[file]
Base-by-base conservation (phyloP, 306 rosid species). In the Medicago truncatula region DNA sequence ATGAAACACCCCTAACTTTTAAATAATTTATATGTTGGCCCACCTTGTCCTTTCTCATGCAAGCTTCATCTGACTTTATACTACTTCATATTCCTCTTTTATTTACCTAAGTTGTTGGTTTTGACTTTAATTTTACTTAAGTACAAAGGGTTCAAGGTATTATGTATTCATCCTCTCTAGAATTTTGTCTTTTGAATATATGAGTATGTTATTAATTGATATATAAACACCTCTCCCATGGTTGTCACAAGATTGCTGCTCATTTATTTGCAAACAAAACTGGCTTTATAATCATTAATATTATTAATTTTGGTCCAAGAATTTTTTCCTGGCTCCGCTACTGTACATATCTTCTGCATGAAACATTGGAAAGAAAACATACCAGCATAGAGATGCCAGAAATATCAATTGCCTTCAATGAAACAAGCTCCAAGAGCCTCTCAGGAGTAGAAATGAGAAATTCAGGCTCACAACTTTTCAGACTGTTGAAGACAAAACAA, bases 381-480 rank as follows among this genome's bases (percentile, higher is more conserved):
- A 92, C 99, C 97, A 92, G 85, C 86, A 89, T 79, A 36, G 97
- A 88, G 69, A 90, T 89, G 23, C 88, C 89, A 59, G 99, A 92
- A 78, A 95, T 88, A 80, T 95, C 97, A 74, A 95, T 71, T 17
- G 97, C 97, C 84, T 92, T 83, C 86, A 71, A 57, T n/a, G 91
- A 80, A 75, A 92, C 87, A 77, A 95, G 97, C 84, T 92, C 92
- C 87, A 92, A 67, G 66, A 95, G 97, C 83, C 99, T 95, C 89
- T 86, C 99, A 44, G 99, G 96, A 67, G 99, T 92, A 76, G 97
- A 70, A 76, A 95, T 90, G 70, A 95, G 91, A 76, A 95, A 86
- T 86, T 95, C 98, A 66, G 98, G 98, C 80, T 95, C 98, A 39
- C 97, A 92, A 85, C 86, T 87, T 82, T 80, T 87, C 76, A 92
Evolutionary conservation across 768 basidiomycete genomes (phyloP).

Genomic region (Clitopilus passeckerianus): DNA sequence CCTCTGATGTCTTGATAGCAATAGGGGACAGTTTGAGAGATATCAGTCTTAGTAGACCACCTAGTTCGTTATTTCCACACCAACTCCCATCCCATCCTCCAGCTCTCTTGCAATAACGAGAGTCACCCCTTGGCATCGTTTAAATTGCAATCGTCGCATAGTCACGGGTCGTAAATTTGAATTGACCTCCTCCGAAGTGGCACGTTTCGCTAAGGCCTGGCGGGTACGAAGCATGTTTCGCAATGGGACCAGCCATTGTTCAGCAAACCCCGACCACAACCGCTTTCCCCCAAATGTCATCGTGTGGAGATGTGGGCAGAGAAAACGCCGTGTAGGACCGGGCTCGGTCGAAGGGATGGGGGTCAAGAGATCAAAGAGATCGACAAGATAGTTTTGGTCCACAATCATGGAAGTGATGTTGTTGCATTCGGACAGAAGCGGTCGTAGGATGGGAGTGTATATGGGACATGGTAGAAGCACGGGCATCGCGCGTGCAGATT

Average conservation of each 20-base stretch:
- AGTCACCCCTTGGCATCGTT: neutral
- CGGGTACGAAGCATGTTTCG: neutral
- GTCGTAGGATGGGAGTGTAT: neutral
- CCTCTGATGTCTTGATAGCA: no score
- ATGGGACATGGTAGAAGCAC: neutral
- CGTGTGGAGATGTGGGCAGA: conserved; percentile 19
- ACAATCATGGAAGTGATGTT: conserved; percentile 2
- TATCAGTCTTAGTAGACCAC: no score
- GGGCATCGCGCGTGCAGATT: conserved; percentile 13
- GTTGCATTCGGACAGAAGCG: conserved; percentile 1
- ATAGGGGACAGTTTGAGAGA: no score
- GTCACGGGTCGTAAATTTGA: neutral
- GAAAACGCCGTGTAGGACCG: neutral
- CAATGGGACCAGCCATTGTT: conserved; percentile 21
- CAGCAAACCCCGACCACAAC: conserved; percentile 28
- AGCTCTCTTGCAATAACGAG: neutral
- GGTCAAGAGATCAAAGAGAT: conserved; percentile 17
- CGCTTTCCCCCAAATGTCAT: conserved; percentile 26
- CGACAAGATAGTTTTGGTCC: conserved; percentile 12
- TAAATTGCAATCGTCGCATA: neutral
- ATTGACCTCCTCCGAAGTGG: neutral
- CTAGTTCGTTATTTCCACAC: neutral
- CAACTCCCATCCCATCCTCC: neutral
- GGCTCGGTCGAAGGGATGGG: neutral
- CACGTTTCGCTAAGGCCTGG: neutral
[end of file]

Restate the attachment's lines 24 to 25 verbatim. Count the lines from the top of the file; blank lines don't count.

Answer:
- GTTGCATTCGGACAGAAGCG: conserved; percentile 1
- ATAGGGGACAGTTTGAGAGA: no score